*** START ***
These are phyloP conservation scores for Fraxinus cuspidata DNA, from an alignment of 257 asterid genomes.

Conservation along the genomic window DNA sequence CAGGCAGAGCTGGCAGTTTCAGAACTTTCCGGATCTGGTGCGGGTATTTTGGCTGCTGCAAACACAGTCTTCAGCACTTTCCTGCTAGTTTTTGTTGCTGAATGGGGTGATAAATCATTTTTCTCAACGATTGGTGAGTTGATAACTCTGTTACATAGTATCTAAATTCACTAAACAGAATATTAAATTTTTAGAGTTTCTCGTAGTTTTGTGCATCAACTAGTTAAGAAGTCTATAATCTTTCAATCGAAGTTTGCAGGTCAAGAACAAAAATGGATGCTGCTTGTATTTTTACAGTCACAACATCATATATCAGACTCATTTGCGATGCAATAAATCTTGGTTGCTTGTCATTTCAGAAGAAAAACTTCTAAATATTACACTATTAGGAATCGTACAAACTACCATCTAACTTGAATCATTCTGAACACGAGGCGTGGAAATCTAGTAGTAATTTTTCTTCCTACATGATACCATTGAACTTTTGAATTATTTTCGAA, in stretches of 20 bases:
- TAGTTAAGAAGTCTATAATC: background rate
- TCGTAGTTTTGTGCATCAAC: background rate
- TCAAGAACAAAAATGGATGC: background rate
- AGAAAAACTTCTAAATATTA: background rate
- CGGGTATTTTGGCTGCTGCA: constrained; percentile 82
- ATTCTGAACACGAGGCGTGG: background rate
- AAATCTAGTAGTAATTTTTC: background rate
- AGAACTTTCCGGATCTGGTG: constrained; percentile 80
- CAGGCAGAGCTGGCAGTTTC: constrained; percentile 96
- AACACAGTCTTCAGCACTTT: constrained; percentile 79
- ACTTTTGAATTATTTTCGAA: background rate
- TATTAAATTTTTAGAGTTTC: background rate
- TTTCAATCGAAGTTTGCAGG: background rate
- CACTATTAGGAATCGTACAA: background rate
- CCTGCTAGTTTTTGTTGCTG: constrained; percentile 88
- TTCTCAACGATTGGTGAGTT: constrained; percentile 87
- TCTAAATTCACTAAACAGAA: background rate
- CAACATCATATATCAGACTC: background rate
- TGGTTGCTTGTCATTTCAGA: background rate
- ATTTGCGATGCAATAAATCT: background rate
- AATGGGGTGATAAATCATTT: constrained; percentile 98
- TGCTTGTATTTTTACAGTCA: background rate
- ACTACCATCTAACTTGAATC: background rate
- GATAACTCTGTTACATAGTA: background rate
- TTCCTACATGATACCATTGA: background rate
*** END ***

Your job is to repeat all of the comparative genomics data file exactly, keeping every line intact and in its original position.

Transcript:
These are phyloP conservation scores for Fraxinus cuspidata DNA, from an alignment of 257 asterid genomes.

Conservation along the genomic window DNA sequence CAGGCAGAGCTGGCAGTTTCAGAACTTTCCGGATCTGGTGCGGGTATTTTGGCTGCTGCAAACACAGTCTTCAGCACTTTCCTGCTAGTTTTTGTTGCTGAATGGGGTGATAAATCATTTTTCTCAACGATTGGTGAGTTGATAACTCTGTTACATAGTATCTAAATTCACTAAACAGAATATTAAATTTTTAGAGTTTCTCGTAGTTTTGTGCATCAACTAGTTAAGAAGTCTATAATCTTTCAATCGAAGTTTGCAGGTCAAGAACAAAAATGGATGCTGCTTGTATTTTTACAGTCACAACATCATATATCAGACTCATTTGCGATGCAATAAATCTTGGTTGCTTGTCATTTCAGAAGAAAAACTTCTAAATATTACACTATTAGGAATCGTACAAACTACCATCTAACTTGAATCATTCTGAACACGAGGCGTGGAAATCTAGTAGTAATTTTTCTTCCTACATGATACCATTGAACTTTTGAATTATTTTCGAA, in stretches of 20 bases:
- TAGTTAAGAAGTCTATAATC: background rate
- TCGTAGTTTTGTGCATCAAC: background rate
- TCAAGAACAAAAATGGATGC: background rate
- AGAAAAACTTCTAAATATTA: background rate
- CGGGTATTTTGGCTGCTGCA: constrained; percentile 82
- ATTCTGAACACGAGGCGTGG: background rate
- AAATCTAGTAGTAATTTTTC: background rate
- AGAACTTTCCGGATCTGGTG: constrained; percentile 80
- CAGGCAGAGCTGGCAGTTTC: constrained; percentile 96
- AACACAGTCTTCAGCACTTT: constrained; percentile 79
- ACTTTTGAATTATTTTCGAA: background rate
- TATTAAATTTTTAGAGTTTC: background rate
- TTTCAATCGAAGTTTGCAGG: background rate
- CACTATTAGGAATCGTACAA: background rate
- CCTGCTAGTTTTTGTTGCTG: constrained; percentile 88
- TTCTCAACGATTGGTGAGTT: constrained; percentile 87
- TCTAAATTCACTAAACAGAA: background rate
- CAACATCATATATCAGACTC: background rate
- TGGTTGCTTGTCATTTCAGA: background rate
- ATTTGCGATGCAATAAATCT: background rate
- AATGGGGTGATAAATCATTT: constrained; percentile 98
- TGCTTGTATTTTTACAGTCA: background rate
- ACTACCATCTAACTTGAATC: background rate
- GATAACTCTGTTACATAGTA: background rate
- TTCCTACATGATACCATTGA: background rate